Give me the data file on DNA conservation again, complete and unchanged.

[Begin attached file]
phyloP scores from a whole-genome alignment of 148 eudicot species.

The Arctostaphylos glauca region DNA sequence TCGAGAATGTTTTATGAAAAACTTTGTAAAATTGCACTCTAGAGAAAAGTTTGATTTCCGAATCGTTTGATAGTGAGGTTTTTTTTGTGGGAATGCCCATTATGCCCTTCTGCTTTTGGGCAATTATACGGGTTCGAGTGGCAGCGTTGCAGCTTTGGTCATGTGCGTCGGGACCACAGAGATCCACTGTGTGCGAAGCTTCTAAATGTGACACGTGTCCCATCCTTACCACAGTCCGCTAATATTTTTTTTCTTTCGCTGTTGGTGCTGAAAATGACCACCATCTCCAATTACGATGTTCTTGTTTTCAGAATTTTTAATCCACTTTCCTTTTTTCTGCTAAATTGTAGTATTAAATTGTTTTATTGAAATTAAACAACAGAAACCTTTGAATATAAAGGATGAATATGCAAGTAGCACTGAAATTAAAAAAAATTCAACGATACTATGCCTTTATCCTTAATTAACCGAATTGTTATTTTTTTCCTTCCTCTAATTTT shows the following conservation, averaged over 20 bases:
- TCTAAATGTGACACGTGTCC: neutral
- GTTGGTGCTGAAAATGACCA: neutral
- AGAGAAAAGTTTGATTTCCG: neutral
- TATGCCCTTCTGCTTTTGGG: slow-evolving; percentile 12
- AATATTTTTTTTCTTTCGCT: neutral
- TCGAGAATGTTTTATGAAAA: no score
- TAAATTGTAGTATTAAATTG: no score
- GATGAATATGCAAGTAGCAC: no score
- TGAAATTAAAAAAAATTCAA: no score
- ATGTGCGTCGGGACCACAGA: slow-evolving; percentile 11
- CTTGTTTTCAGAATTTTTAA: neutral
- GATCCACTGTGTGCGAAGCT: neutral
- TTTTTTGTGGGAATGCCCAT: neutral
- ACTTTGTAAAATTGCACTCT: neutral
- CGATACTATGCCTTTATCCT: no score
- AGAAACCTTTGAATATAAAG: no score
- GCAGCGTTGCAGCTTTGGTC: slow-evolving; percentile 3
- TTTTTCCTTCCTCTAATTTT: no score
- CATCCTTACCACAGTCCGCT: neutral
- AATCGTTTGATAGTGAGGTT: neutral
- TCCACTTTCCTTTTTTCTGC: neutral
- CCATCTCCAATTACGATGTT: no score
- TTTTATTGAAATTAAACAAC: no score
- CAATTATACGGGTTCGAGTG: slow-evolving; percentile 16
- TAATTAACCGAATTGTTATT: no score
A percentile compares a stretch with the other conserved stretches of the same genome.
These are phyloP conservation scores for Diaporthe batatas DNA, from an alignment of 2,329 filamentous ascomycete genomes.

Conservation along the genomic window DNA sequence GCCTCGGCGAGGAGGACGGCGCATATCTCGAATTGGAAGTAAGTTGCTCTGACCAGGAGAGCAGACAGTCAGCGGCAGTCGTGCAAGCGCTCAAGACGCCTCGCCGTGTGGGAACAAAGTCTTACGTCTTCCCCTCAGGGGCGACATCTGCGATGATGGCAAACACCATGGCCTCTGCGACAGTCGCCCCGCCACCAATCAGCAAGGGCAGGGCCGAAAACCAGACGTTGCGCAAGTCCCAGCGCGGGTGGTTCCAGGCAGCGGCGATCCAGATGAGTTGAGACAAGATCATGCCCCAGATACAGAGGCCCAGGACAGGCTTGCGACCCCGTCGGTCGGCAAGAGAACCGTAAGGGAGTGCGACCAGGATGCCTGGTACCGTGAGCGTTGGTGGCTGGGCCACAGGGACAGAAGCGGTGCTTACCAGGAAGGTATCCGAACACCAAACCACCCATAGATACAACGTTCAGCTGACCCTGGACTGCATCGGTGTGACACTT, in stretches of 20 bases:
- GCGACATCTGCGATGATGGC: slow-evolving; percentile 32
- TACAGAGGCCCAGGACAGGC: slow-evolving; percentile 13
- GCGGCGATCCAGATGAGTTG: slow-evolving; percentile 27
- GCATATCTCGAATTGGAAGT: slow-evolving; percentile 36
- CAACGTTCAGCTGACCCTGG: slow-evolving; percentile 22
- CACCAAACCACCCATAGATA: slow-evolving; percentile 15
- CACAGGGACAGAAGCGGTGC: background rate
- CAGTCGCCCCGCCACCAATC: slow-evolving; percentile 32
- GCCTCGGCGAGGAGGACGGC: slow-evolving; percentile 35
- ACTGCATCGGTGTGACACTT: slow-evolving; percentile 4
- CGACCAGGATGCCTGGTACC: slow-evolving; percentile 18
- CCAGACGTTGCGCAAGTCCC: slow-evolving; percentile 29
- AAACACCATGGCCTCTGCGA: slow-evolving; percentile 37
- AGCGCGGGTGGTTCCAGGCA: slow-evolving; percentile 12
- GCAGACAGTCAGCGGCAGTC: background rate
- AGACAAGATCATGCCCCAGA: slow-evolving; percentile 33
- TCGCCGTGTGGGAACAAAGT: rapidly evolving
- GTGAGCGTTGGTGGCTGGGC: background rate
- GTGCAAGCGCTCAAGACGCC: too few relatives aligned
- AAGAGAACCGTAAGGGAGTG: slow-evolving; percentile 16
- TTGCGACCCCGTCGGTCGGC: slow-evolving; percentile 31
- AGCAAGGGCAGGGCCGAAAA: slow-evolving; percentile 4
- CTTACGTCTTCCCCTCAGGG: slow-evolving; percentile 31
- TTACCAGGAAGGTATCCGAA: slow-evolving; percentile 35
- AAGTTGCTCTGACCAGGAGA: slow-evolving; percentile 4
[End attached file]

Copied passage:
phyloP scores from a whole-genome alignment of 148 eudicot species.

The Arctostaphylos glauca region DNA sequence TCGAGAATGTTTTATGAAAAACTTTGTAAAATTGCACTCTAGAGAAAAGTTTGATTTCCGAATCGTTTGATAGTGAGGTTTTTTTTGTGGGAATGCCCATTATGCCCTTCTGCTTTTGGGCAATTATACGGGTTCGAGTGGCAGCGTTGCAGCTTTGGTCATGTGCGTCGGGACCACAGAGATCCACTGTGTGCGAAGCTTCTAAATGTGACACGTGTCCCATCCTTACCACAGTCCGCTAATATTTTTTTTCTTTCGCTGTTGGTGCTGAAAATGACCACCATCTCCAATTACGATGTTCTTGTTTTCAGAATTTTTAATCCACTTTCCTTTTTTCTGCTAAATTGTAGTATTAAATTGTTTTATTGAAATTAAACAACAGAAACCTTTGAATATAAAGGATGAATATGCAAGTAGCACTGAAATTAAAAAAAATTCAACGATACTATGCCTTTATCCTTAATTAACCGAATTGTTATTTTTTTCCTTCCTCTAATTTT shows the following conservation, averaged over 20 bases:
- TCTAAATGTGACACGTGTCC: neutral
- GTTGGTGCTGAAAATGACCA: neutral
- AGAGAAAAGTTTGATTTCCG: neutral
- TATGCCCTTCTGCTTTTGGG: slow-evolving; percentile 12
- AATATTTTTTTTCTTTCGCT: neutral
- TCGAGAATGTTTTATGAAAA: no score
- TAAATTGTAGTATTAAATTG: no score
- GATGAATATGCAAGTAGCAC: no score
- TGAAATTAAAAAAAATTCAA: no score
- ATGTGCGTCGGGACCACAGA: slow-evolving; percentile 11
- CTTGTTTTCAGAATTTTTAA: neutral
- GATCCACTGTGTGCGAAGCT: neutral
- TTTTTTGTGGGAATGCCCAT: neutral
- ACTTTGTAAAATTGCACTCT: neutral
- CGATACTATGCCTTTATCCT: no score
- AGAAACCTTTGAATATAAAG: no score
- GCAGCGTTGCAGCTTTGGTC: slow-evolving; percentile 3
- TTTTTCCTTCCTCTAATTTT: no score
- CATCCTTACCACAGTCCGCT: neutral
- AATCGTTTGATAGTGAGGTT: neutral
- TCCACTTTCCTTTTTTCTGC: neutral
- CCATCTCCAATTACGATGTT: no score
- TTTTATTGAAATTAAACAAC: no score
- CAATTATACGGGTTCGAGTG: slow-evolving; percentile 16
- TAATTAACCGAATTGTTATT: no score
A percentile compares a stretch with the other conserved stretches of the same genome.
These are phyloP conservation scores for Diaporthe batatas DNA, from an alignment of 2,329 filamentous ascomycete genomes.

Conservation along the genomic window DNA sequence GCCTCGGCGAGGAGGACGGCGCATATCTCGAATTGGAAGTAAGTTGCTCTGACCAGGAGAGCAGACAGTCAGCGGCAGTCGTGCAAGCGCTCAAGACGCCTCGCCGTGTGGGAACAAAGTCTTACGTCTTCCCCTCAGGGGCGACATCTGCGATGATGGCAAACACCATGGCCTCTGCGACAGTCGCCCCGCCACCAATCAGCAAGGGCAGGGCCGAAAACCAGACGTTGCGCAAGTCCCAGCGCGGGTGGTTCCAGGCAGCGGCGATCCAGATGAGTTGAGACAAGATCATGCCCCAGATACAGAGGCCCAGGACAGGCTTGCGACCCCGTCGGTCGGCAAGAGAACCGTAAGGGAGTGCGACCAGGATGCCTGGTACCGTGAGCGTTGGTGGCTGGGCCACAGGGACAGAAGCGGTGCTTACCAGGAAGGTATCCGAACACCAAACCACCCATAGATACAACGTTCAGCTGACCCTGGACTGCATCGGTGTGACACTT, in stretches of 20 bases:
- GCGACATCTGCGATGATGGC: slow-evolving; percentile 32
- TACAGAGGCCCAGGACAGGC: slow-evolving; percentile 13
- GCGGCGATCCAGATGAGTTG: slow-evolving; percentile 27
- GCATATCTCGAATTGGAAGT: slow-evolving; percentile 36
- CAACGTTCAGCTGACCCTGG: slow-evolving; percentile 22
- CACCAAACCACCCATAGATA: slow-evolving; percentile 15
- CACAGGGACAGAAGCGGTGC: background rate
- CAGTCGCCCCGCCACCAATC: slow-evolving; percentile 32
- GCCTCGGCGAGGAGGACGGC: slow-evolving; percentile 35
- ACTGCATCGGTGTGACACTT: slow-evolving; percentile 4
- CGACCAGGATGCCTGGTACC: slow-evolving; percentile 18
- CCAGACGTTGCGCAAGTCCC: slow-evolving; percentile 29
- AAACACCATGGCCTCTGCGA: slow-evolving; percentile 37
- AGCGCGGGTGGTTCCAGGCA: slow-evolving; percentile 12
- GCAGACAGTCAGCGGCAGTC: background rate
- AGACAAGATCATGCCCCAGA: slow-evolving; percentile 33
- TCGCCGTGTGGGAACAAAGT: rapidly evolving
- GTGAGCGTTGGTGGCTGGGC: background rate
- GTGCAAGCGCTCAAGACGCC: too few relatives aligned
- AAGAGAACCGTAAGGGAGTG: slow-evolving; percentile 16
- TTGCGACCCCGTCGGTCGGC: slow-evolving; percentile 31
- AGCAAGGGCAGGGCCGAAAA: slow-evolving; percentile 4
- CTTACGTCTTCCCCTCAGGG: slow-evolving; percentile 31
- TTACCAGGAAGGTATCCGAA: slow-evolving; percentile 35
- AAGTTGCTCTGACCAGGAGA: slow-evolving; percentile 4